Chris Grey is direct as always - Brexiters need to stop campaigning and start governing.
He reminds us all, pro-Remain and pro-Leave alike, that Brexit has formally happened and now there are new priorities.
In particular, the issue is whether Brexiters – who now, unequivocally, form the government – are able to shift from campaigning to, indeed, governing.
From 1961 to 2016, every government (whether Conservative or Labour) started from three basic assumptions: that the best way to rebuild Britain’s economic strength was as the entry-point to an integrated, European market; that the surest route to influence in Washington or the Commonwealth was through a leadership role in Europe; and that the best way to maximise British sovereignty was to have a seat at the table where its destiny would be decided.
Saunders makes clear that joining the EU was a strategic response to Britain’s reduced power in the world. Leaving the EU is such a fundamental change to the economic, trade and diplomatic position of the UK that nothing less than a fundamental re-think of strategy is required:
What is Britain’s economic future, as a medium-sized economy in a world dominated by China and the United States? What is Britain’s diplomatic role, in a world without an empire? How can Britain maximise its sovereignty over its internal decision-making – which is not an unworthy ambition – in a world in which trade rules are set internationally, in which companies like Google and Facebook have larger GDPs than many countries, and in which issues like climate change render national borders irrelevant?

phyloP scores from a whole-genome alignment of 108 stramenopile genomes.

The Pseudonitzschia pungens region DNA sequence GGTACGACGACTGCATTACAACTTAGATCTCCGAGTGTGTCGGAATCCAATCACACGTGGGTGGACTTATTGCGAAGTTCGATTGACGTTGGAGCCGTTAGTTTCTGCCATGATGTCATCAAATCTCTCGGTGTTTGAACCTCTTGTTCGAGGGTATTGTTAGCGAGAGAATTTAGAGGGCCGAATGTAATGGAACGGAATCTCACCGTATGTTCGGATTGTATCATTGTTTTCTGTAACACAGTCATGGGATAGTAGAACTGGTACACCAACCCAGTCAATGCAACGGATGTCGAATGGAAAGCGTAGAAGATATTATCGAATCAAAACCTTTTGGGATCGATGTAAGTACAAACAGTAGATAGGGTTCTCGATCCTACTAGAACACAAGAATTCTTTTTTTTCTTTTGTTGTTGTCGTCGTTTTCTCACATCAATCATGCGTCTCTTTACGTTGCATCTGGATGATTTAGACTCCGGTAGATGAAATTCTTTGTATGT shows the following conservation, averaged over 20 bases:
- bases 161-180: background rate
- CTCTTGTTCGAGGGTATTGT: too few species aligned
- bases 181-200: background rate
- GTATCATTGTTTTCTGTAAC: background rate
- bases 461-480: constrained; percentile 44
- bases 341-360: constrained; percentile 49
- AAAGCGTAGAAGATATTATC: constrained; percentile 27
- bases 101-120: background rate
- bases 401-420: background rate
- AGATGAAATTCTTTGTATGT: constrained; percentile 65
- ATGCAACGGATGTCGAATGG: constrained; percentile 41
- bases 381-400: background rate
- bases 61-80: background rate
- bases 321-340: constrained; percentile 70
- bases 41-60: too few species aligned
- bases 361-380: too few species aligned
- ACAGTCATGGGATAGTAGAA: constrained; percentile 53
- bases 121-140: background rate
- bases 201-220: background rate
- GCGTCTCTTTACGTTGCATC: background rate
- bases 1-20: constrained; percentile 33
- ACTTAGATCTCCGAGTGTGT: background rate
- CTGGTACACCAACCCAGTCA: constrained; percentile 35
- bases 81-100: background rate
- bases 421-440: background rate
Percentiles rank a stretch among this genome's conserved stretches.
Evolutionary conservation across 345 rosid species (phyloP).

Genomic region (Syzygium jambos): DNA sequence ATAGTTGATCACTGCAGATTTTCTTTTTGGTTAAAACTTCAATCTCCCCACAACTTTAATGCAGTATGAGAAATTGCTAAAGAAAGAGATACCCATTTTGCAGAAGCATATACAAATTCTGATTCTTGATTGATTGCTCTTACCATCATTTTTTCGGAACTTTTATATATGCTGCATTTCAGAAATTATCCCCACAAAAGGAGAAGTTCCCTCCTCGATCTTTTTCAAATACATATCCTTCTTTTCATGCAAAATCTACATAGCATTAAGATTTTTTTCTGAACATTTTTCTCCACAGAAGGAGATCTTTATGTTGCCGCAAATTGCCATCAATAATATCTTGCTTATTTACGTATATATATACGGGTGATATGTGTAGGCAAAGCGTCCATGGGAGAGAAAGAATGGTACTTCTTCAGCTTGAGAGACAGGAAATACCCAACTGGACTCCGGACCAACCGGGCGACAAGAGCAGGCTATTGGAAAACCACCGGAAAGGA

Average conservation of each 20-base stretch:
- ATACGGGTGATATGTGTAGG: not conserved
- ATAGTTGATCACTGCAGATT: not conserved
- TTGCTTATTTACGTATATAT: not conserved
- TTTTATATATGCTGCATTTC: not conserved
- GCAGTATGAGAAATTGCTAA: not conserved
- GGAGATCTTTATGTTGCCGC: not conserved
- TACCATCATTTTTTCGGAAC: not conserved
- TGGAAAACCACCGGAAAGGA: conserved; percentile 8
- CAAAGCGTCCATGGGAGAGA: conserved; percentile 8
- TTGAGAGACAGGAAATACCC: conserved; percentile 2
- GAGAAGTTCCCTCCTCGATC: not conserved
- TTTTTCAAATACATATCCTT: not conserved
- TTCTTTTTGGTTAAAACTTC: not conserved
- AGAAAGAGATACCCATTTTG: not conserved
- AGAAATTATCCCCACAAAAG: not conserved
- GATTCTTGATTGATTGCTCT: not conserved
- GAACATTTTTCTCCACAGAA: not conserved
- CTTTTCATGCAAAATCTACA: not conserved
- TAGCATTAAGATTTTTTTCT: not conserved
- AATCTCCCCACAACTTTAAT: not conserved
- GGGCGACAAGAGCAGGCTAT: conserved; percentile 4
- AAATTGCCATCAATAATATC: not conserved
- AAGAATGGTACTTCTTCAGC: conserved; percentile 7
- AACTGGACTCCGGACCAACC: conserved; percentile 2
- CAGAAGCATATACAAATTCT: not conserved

None of the fundamentals of the world have changed. Like it or not (I don’t), we are stuck with this Johnson-led coterie of knaves. They need to step up to the prize they have scrabbled so hard to get, show some honesty and come up with some real strategy.
To quote Saunders again:
Achieving that will require more imagination, more humility and a more clear-eyed appreciation of the options than anyone has yet offered in Britain’s tortured Brexit debate.